On Thursday 7 November 2019, the British Chamber of Commerce in Luxembourg (BCC), in partnership with the Ireland Luxembourg Chamber of Commerce (ILCC), held an After-Work event entitled "Brexit: Planes, Drinking water and Mars Bars" at the BCEE Banking Centre on Avenue de la Liberté in Luxembourg-gare.
The members-only event was so-called as Boris Johnson reassured British voters than even in the event of a no-deal Brexit, planes will be able to fly, drinking water will be available and there will be enough ingredients to make Mars bars.
Introduced by Dan Kerschen, BCC Chairman, and Joe Huggard, ILCC Chairman, the guest speakers included Martin Hollywood, Tax Partner at PwC Luxembourg, Claude Marx, Director General at the CSSF and Marielle Stevenot, Employment Law Partner at PwC Legal Luxembourg, with Douwe Miedema, journalist, moderating the discussion. The British Ambassador to Luxembourg, John Marshall, and the Ambassador of Ireland to Luxembourg, Stephen Dawson, also spoke at the event.
Addressing the 100-strong audience, Ambassador Marshall explained that Britain currently remains a member of the EU and will do so until 31 January when all scenarios are possible; the two main scenarios are that either Britain will leave the EU with a deal, or that they will leave without a deal, with the government preparing to limit the "cliff-edge" scenarios.
While he refused to speculate on the future regarding Brexit, he said that for the next 5 weeks he will be waitong on the outcome of the general election and seeing what the incoming government will be doing regarding Brexit. He mentioned that the next BCC event at which he will be speaking will the the Christman Lunch on Friday 13 December, coincidentially the day after the forthcoming general election in Britain, which may or may not provide some clarity on the future of the country.
The round-table discussion started with Claude Marx explaining that the CSSF has two roles as a regulator, to protect investors and try to avoid market disruption. He said that Luxembourg and London have inter-dependencies and the CSSF needs to ensure that they remain working in all Brexit scenarios; this will allow Luxembourg organisations to continue to outsource services to UK service firms, thanks to two laws enacted by the Luxembourg government. 600 firms have taken up the invitation to register with the CSSF to apply to set up legal entities / licences in Luxembourg.
On Labour Law and Travel, Marielle Stevenot explained that it is important that there is no change to the rights of UK nationals and family members to free movement, that they continue to enjoy the full range of benefits currently available in Luembourg. Currently, if the UK were to leave the EU, UK nationals resident in Luxembourg would not be able to move, even on a temporary basis for their employer, to another EU Member State, e.g. Germany.
Regarding social security rights, one can ensure there are no gaps in social security payments when moving between countries, and likewise there are no doubling up of cover, will there need to be bilateral agreements between the UK and each EU Member State should the UK leave the EU.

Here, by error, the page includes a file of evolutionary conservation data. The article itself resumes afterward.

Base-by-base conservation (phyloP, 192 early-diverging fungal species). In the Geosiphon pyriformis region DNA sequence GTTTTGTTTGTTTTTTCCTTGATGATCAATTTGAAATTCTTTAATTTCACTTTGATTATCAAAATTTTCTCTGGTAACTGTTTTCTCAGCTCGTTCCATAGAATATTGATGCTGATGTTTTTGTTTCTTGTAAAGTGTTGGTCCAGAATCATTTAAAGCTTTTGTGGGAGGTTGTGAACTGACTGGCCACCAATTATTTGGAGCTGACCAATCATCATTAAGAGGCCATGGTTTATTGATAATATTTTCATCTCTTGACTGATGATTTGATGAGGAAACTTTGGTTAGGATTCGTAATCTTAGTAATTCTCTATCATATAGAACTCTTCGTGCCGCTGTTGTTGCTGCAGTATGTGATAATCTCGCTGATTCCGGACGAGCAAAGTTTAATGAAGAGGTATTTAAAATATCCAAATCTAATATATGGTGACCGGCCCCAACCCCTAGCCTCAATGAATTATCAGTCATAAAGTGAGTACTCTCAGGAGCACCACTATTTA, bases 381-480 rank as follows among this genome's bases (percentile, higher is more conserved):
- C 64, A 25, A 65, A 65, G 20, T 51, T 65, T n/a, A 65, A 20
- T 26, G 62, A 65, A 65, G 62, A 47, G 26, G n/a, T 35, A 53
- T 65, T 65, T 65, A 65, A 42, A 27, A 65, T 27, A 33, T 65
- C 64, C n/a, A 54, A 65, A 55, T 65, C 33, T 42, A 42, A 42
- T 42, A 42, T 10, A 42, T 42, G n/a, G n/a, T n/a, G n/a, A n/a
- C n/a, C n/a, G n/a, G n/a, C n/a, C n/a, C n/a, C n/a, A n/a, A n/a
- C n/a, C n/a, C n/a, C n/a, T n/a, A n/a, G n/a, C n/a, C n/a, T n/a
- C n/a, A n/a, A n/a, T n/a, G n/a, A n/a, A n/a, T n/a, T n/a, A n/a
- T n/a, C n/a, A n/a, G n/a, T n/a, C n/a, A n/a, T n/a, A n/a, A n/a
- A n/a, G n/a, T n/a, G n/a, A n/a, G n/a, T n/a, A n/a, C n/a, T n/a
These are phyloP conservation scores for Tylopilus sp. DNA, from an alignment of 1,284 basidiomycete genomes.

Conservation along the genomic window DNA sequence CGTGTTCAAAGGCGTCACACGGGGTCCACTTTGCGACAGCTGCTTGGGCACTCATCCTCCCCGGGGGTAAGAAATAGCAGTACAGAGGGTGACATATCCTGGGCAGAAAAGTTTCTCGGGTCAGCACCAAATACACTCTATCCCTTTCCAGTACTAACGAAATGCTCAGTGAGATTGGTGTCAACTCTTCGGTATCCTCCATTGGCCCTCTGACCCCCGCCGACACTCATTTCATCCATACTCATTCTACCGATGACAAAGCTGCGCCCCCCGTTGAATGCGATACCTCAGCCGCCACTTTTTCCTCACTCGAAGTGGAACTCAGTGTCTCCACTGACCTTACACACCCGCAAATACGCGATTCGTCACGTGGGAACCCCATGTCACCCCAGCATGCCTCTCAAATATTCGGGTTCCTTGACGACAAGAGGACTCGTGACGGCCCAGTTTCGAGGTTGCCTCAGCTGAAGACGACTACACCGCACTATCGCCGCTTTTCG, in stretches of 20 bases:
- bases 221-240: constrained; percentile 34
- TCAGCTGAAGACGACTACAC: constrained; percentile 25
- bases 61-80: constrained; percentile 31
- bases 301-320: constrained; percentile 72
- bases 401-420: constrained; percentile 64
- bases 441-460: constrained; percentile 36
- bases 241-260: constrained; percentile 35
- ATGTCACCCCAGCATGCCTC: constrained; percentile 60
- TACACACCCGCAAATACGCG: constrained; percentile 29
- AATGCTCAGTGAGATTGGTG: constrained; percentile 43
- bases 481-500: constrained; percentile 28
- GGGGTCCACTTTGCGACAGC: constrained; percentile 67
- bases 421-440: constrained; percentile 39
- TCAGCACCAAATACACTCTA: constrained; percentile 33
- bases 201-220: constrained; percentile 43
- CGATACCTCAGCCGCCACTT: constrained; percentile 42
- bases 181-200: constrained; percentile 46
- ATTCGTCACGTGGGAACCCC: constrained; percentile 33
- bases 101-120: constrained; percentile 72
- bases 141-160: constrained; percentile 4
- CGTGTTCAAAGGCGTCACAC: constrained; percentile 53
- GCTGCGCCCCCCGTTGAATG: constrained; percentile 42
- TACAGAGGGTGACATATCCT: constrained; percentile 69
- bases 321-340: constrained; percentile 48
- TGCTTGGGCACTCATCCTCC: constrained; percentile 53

Martin Hollywood talked about the move of a significant number of insurance companies to Luxembourg, as well as some fund managers, being one of the most significant movements since the Brexit debate started. While some people have moved from the UK to Luxembourg, there has not been a flood as some people had suggested at one point. He did address "Brexit fatigue" from which many people are suffering... He also added that, on the issue of potenial tax harmonisation throughout the EU, even though France and Germany are in favour of it, he feels that there are enough EU Member States against its implementation, e.g. Ireland, Poland and Hungary.
Claude Marx added that, even if there is a withdrawl agreement, we have no clue as to how the future working relationship - after 31 December 2020 - will work. A huge amount of work will be required in those 11 months. He feels that UK regulators now understand the consequences of breaking the equivalence with EU regulation, and do not really want this. He also mentioned noises coming from the US about reducing regulation in a future UK-US trade agreement.
Ambassador Dawson concluded the formal part of the evening by stating that the issue of Brexit has actually been a very interesting exercise in looking at future political agreements. He referred to the hard work on both sides in reaching a decision on Brexit, there still remains a possibility of a no-deal Brexit which is a deep concern for the Irish government. The government has tried to reach companies to help them prepare; however, he acknowledged that small companies are hesitant to commit resources until the future is clearer. He did however state that since Leo Varadkar and Boris Jognson met a few weeks ago, the future is a bit clearer. But Brexit will cause problems in the short and medium term. While Ireland and the EU have disappointment in the UK's decision, there is no ill will, and these is a determination to develope a close and harmonious future relationship.
The formal part of the evening concluded with a networking cocktail.